After discussing touring plans and virtual concerts for a moment, we shift gears to talk for a moment about an upcoming project from Die Jim Crow by a band called Territorial. The first album from the band, TLAXIHUIQUI, is set to release this year and features several artists from Territorial Correction Facility in Cañon City, Colorado. It will draw from Americana, folk, groove, country, Native chant, and more, blending it all into one album. Shirelle cuts right to the chase, giving some background on the project.
“Imma just put it out there: Our band director, his name is Michael Tenneson, murdered five people. That’s why he’s in prison.” But Shirelle has more to say than just that. “I don’t know [who] he was before – I didn’t know that person. But the person he is now, he’s amazing, he’s so talented, he’s a beautiful person. And every person in that band, the way they expose like their most raw vulnerabilities and their emotions as men – it’s just something I haven’t experienced in a long time when it comes to music.”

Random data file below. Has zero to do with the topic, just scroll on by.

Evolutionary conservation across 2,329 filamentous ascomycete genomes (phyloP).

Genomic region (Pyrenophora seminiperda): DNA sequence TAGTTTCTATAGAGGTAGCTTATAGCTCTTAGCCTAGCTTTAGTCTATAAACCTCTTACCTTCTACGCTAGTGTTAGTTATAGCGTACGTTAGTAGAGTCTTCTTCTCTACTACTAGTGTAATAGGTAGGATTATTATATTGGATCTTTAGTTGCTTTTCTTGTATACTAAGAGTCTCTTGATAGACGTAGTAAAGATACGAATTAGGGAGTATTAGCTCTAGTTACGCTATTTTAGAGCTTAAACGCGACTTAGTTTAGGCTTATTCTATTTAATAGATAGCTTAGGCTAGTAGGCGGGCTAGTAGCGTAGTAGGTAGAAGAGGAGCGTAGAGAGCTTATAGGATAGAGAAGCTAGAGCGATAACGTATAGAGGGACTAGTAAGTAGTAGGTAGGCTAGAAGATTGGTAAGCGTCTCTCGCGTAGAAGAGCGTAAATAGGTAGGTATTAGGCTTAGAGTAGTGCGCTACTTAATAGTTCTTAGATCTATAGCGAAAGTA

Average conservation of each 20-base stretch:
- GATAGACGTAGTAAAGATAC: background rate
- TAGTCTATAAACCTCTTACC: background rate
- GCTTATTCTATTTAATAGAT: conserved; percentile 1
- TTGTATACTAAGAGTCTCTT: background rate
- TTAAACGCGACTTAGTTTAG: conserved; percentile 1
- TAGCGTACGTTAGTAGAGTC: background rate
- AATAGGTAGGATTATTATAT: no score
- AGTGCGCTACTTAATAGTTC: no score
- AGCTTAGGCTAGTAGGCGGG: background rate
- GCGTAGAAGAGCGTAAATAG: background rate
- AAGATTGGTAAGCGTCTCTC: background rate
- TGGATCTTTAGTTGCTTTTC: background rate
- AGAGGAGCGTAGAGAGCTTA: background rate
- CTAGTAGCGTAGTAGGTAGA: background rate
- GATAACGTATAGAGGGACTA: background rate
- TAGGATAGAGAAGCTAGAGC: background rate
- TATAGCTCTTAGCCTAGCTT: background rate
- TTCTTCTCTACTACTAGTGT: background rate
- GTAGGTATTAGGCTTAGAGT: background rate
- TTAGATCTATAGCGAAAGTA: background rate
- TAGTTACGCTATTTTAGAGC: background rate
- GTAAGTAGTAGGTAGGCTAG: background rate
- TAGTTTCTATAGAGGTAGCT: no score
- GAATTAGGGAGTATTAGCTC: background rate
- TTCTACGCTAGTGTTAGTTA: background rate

Like all of the other works from Die Jim Crow, the album does ultimately hope to reveal the humanity of incarcerated persons, but, more importantly, it is meant to show off great music. Shirelle often has to grapple with the common misconception that music is secondary to activism in Die Jim Crow’s work.
“I want change, but what God put in me from the beginning is to be a writer. It’s what I was born with. I didn’t have to go through anything. I didn’t have to learn anything. I was made to do that.” And that isn’t limited to just Shirelle. She expresses that every artist at DJC is held to the same standard. “The people we fuck with are just like me. They were born to do this and that’s the difference of what DJC does versus a lot of these other art programs that work with incarcerated people. That’s the difference. We do it with masters, professionals, who are just amazing.”
Shirelle has lived in Philadelphia her whole life, but when I ask her about her relationship with the Philly music scene, she seemed a bit stumped for the first time during our chat. After thinking for a second, she explains her experience a bit.